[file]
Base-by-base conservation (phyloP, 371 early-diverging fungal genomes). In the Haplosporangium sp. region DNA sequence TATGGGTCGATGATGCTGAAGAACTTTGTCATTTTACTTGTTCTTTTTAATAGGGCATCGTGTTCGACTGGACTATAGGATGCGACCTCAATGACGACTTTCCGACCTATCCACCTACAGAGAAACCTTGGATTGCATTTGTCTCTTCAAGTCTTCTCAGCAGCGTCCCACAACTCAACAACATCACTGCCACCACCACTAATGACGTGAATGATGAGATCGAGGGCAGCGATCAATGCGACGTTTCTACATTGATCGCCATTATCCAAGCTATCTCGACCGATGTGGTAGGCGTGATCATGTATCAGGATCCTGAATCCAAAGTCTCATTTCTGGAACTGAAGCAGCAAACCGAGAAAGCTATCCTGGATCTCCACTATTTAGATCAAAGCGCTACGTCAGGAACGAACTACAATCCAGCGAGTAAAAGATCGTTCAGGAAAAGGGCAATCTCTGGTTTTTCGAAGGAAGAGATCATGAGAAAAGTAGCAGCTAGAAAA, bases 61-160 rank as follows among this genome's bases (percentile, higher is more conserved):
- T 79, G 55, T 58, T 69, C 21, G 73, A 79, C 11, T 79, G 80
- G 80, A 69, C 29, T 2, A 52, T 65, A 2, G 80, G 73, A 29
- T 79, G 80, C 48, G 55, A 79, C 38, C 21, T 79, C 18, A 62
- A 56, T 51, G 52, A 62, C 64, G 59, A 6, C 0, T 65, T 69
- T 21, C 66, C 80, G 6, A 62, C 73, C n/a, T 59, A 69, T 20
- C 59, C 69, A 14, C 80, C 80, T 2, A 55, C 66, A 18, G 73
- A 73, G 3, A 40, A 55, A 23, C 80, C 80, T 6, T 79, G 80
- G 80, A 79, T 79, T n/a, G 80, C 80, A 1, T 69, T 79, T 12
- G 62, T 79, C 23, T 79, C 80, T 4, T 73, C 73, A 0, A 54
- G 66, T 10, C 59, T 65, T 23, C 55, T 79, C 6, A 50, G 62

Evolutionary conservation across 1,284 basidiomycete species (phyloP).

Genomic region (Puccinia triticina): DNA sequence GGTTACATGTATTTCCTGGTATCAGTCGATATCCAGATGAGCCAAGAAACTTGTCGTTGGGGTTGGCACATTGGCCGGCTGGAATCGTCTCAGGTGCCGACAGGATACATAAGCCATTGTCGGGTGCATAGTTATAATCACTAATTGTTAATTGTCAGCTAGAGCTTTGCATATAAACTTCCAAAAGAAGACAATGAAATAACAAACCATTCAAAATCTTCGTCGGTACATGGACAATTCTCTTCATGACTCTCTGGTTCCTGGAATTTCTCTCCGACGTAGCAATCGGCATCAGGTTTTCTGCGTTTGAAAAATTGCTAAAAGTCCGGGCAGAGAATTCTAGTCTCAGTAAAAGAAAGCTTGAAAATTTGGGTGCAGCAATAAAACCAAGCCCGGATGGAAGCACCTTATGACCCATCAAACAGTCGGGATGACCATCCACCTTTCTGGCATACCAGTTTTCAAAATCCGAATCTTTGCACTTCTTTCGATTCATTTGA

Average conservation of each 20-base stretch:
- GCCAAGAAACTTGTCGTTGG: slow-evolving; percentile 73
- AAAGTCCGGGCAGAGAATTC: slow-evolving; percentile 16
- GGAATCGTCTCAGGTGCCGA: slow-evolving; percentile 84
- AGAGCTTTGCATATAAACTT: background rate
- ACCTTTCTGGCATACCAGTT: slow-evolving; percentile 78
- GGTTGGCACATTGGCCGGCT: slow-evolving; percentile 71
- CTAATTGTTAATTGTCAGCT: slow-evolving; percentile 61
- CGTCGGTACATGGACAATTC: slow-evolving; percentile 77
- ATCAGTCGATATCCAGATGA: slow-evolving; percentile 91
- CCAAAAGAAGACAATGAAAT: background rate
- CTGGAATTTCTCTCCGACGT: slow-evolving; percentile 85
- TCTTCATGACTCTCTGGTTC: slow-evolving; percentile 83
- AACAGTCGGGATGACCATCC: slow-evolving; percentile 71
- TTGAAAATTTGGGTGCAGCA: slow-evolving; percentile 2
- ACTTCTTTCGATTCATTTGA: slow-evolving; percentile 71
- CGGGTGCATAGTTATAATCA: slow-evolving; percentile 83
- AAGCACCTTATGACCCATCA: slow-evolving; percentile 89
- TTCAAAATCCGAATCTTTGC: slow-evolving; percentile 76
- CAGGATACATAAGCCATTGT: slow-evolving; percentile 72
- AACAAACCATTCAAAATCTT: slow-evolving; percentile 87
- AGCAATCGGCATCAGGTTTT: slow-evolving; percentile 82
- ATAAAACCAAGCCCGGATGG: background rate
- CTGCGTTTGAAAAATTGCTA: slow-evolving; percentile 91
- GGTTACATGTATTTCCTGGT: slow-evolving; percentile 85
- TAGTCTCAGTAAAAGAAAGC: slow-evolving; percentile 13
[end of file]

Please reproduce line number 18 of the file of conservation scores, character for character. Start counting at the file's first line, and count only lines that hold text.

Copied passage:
- AGAGCTTTGCATATAAACTT: background rate